Manny Pacquiao – Miguel Cotto: Keys To The Fight, Part II

So continues our marathon coverage of one of the biggest fights of 2009, Manny Pacquiao against Miguel Cotto, culminating in a live blog of the bout Saturday. Previously – the importance of Pacquiao-Cotto, the two top questions for each man and keys to the fight, part I. Tomorrow — a review of the undercard, and a final preview and prediction for the main event.

Boxing is part mental and tactical, part physical. It won’t be any different for Miguel Cotto and Manny Pacquiao when they step into the ring this weekend to do battle. First, I took a look at the physical aspects of their match-up; now, I’ll look at the mental and tactical.

Offense. I was tempted to call this category “even.” There’s not a lot missing from either man’s repertoire. That both boxers are such spectacular offensive machines is what makes this fight so mouth-watering. Both are two-handed fighters who can lead or counter and have the complete arsenal of punches at their disposal. Both are sharp, accurate punchers who fight aggressively but efficiently. But in truth, I think one man has the slight edge.

Pacquiao’s best weapon once was his straight left, but he’s gotten so diverse in his attack I don’t think he landed many of them in his last fight, a knockout of Ricky Hatton. It was a left hook that did in Hatton. And it was his right hook that set it up. He punches well to both the head and body, and his jab has gotten much better. He is probably most comfortable leading, but he’s become a fairly lethal counterpunch artist, decking Juan Manuel Marquez and others when they’ve made mistakes — or with quick shots that land when his slower opponents throw. He’s a southpaw, which annoys most everybody, although Cotto’s record against southpaws is mixed. Most importantly, he’s got a very nice uppercut that he showed against David Diaz. I’ll explain why it’s so important in a minute. On the negative side, he used to be very limited, and he used to overreach and have problems with balance after throwing. In his last three fights, there’s been not a whiff of that any of that. I’m not sure if it’s dormant; during the 2nd round against Hatton, he got a little sloppy, and he does have a tendency to get overeager against a hurt opponent.

Cotto also has the complete arsenal. His left hook to the body is historically his most fearsome weapon, but he’s gotten away from it in recent fights. When he lands it, you can see the pain it delivers via his opponent’s body language. His jab, once a neglected weapon, knocked down iron-chinned Joshua Clottey. He’s naturally left-handed but fights right-handed, which means he carries huge power in his right from a southpaw stance. He can switch from orthodox to southpaw when he wants, and usually it will lead to him stealing at least one good round from his confused opponent. Whereas Pacquiao scores well with unconventional punches from odd angles, Cotto is quite technically proficient. And while Cotto, too, is best when he leads, he’s much better at fighting off his back foot. Pacquiao can counterpunch, but when you push him backwards, he isn’t as effective. If you push Cotto backwards, you’re better off, but he’ll make you pay. And Pacquiao doesn’t like counterpunchers. In fact, his team thinks Cotto will try to stay in countering mode because of that.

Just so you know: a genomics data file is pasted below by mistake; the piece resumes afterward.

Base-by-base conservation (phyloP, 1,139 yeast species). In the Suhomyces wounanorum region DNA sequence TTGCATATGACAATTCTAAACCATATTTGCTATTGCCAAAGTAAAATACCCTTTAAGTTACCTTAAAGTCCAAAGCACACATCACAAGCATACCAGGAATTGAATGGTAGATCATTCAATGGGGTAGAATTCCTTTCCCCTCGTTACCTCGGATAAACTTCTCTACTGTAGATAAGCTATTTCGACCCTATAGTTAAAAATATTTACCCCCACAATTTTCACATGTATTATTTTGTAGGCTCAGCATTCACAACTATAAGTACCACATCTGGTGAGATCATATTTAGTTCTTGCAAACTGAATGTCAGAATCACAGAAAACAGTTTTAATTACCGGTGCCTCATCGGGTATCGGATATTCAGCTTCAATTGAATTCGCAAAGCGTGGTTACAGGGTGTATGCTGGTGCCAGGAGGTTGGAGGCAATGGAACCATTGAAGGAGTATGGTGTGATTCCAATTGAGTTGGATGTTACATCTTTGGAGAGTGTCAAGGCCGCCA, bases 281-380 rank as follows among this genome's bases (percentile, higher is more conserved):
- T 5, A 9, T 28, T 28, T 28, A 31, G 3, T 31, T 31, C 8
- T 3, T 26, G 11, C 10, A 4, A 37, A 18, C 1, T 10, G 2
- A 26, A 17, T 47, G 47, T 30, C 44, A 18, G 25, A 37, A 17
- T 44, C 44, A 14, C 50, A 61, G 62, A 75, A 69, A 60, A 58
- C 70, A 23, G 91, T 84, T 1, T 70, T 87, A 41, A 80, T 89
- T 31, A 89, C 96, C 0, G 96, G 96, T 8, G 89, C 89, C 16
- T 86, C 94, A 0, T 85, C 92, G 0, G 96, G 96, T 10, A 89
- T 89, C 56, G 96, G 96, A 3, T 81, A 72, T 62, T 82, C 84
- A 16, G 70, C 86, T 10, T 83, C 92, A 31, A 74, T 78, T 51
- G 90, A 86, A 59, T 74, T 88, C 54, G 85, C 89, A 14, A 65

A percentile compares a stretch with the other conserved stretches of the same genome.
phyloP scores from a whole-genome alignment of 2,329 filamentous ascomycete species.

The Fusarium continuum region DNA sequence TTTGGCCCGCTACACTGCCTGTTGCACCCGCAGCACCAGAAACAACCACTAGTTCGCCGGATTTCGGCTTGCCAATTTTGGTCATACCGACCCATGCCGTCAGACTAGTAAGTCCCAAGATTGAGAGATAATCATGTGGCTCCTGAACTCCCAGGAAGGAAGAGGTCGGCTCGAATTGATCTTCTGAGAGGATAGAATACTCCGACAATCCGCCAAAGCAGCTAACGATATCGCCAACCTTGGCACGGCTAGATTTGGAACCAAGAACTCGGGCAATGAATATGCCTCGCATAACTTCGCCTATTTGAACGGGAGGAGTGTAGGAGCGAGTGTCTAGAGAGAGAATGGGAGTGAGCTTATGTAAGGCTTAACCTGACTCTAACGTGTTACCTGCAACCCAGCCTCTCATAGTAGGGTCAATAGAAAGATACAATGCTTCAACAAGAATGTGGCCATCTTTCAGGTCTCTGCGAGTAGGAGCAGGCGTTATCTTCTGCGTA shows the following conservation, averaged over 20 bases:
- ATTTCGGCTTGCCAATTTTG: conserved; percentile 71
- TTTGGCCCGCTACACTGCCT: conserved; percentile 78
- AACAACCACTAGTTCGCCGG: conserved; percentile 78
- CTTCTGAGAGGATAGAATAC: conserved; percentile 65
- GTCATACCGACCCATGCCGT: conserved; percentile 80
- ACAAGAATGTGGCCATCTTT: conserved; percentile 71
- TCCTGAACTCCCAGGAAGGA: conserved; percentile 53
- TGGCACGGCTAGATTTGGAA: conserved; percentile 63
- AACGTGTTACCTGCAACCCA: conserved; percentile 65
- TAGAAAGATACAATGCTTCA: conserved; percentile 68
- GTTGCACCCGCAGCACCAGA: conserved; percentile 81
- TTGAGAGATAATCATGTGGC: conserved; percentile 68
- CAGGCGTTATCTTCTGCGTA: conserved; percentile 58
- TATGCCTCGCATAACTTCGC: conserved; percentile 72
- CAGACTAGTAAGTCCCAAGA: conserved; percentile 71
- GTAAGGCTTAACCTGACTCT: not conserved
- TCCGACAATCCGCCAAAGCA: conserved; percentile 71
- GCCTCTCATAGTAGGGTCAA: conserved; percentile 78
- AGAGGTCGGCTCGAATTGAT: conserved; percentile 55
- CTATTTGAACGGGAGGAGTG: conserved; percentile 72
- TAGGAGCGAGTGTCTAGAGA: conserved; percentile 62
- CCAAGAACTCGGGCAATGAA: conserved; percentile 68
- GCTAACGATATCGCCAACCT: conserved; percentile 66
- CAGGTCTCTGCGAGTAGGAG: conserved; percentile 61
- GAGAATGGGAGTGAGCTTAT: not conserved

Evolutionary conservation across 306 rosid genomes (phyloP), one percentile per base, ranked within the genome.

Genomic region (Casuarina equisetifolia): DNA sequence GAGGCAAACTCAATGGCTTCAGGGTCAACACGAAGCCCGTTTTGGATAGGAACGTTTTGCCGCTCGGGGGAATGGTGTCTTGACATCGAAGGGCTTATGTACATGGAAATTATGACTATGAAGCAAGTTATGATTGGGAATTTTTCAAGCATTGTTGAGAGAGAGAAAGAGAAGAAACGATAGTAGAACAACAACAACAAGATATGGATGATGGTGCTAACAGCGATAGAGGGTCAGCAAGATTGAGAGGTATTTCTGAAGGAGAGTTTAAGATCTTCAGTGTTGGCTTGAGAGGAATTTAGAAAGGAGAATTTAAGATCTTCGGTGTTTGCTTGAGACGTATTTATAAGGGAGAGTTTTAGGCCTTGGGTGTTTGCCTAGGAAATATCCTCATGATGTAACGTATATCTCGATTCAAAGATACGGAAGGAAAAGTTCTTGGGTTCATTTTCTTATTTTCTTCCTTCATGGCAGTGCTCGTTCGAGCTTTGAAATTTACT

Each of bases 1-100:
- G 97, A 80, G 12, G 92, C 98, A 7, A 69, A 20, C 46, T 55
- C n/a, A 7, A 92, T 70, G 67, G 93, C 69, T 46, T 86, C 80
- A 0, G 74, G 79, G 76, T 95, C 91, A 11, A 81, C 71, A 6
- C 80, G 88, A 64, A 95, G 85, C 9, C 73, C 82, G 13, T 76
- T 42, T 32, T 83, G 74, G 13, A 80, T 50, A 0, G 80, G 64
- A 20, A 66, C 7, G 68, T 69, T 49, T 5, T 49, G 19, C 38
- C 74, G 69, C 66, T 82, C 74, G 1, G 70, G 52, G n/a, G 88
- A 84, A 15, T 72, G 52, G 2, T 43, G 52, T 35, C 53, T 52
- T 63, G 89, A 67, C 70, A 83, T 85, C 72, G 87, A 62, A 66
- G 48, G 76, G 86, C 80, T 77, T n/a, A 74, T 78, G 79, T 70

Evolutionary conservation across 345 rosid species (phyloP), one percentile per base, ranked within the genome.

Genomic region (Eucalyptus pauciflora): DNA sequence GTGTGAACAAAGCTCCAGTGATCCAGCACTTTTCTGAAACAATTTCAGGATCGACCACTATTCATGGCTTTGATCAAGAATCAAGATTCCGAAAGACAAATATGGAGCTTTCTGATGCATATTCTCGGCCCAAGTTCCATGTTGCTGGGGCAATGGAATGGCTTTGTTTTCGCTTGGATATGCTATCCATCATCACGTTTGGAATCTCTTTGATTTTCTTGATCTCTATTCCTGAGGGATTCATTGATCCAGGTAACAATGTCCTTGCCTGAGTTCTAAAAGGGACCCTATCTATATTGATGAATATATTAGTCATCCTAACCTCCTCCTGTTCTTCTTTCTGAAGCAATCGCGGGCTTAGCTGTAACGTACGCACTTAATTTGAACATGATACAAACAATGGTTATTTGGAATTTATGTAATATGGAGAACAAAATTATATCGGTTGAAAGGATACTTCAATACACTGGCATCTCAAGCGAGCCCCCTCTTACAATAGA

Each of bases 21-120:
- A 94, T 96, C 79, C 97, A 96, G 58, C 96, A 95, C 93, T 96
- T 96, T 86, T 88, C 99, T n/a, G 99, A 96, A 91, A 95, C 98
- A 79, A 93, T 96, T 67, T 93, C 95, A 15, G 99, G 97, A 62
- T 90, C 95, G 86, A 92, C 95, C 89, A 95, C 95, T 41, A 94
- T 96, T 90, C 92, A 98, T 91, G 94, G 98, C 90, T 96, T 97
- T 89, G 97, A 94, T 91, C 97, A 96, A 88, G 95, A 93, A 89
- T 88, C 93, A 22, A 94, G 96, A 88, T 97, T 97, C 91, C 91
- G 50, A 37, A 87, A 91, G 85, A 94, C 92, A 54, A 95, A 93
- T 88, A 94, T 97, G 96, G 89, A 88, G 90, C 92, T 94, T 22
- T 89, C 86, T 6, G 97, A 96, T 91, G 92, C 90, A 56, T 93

I’m giving the edge to Cotto here because I see him as the more skilled and more versatile boxer. But it’s a narrow edge. Still, Cotto’s the best offensive fighter Pacquiao’s faced since Juan Manuel Marquez, and by a long shot. Advantage: Cotto.

Defense. Once upon a time, there wasn’t much to separate either of these dudes here, either. Both got hit a lot. A lot. That’s changed for one of them.

Cotto has defensive skills. He can block punches with his gloves pretty well. He has a good feel for when punches are coming at him and where, and when he wants to move his head, he can. He can skip backwards or laterally pretty well when he’s under pressure. Problem is, there are more defensive deficiencies to Cotto than there are strong points. If you throw combos at him, he’ll freeze for a while and try to block all of them, but he’ll inevitably miss a few. Antonio Margarito scored on him that way, just continuing to punch, especially when he trapped Cotto on the ropes. Cotto comes in with his gloves high, but you can punch around them or down the middle, and he rarely moves his head when he’s in offensive mode. Most fatally, he is vulnerable as all get-out to uppercuts. Even though he hasn’t focused on his body attack as much of late, he still fights like that’s what he’s looking for, stalking in low with his head in prime uppercuttable position. Somebody’s going to knock him out with an uppercut some day; the most damaging blows Margarito landed, anyway, were uppercuts. (See Pacquiao’s uppercut, above.)

Pacquiao used to be so much more hittable than he is now. But he’s gotten way, way better. Used to he would just storm in and land, and if someone landed on him, so be it. Now, he keeps his hands up very well after punching. He punches, then steps to one side or the other, making him hard to pinpoint. He’ll step out at times and reset, too, instead of just going lateral. He moves his head a bunch more as he comes in, and even the much taller Oscar De La Hoya didn’t have much luck keeping him on the outside and picking him apart that way. He used to get trapped on the ropes, but he keeps the fight at the distance he wants these days. Cotto’s team says he has a tendency to drop his right hand when he throws his left, but when they said it on “Pacquiao/Cotto 24/7,” they were watching his second fight with Marquez, and Pacquiao has evolved tremendously since then. It’s possible that the slow Diaz, the clumsy Hatton and the old, weight-drained De La Hoya just made Pacquiao’s defense look good, but I really saw massive improvement in all his fundamentals and in his focus on not getting hit.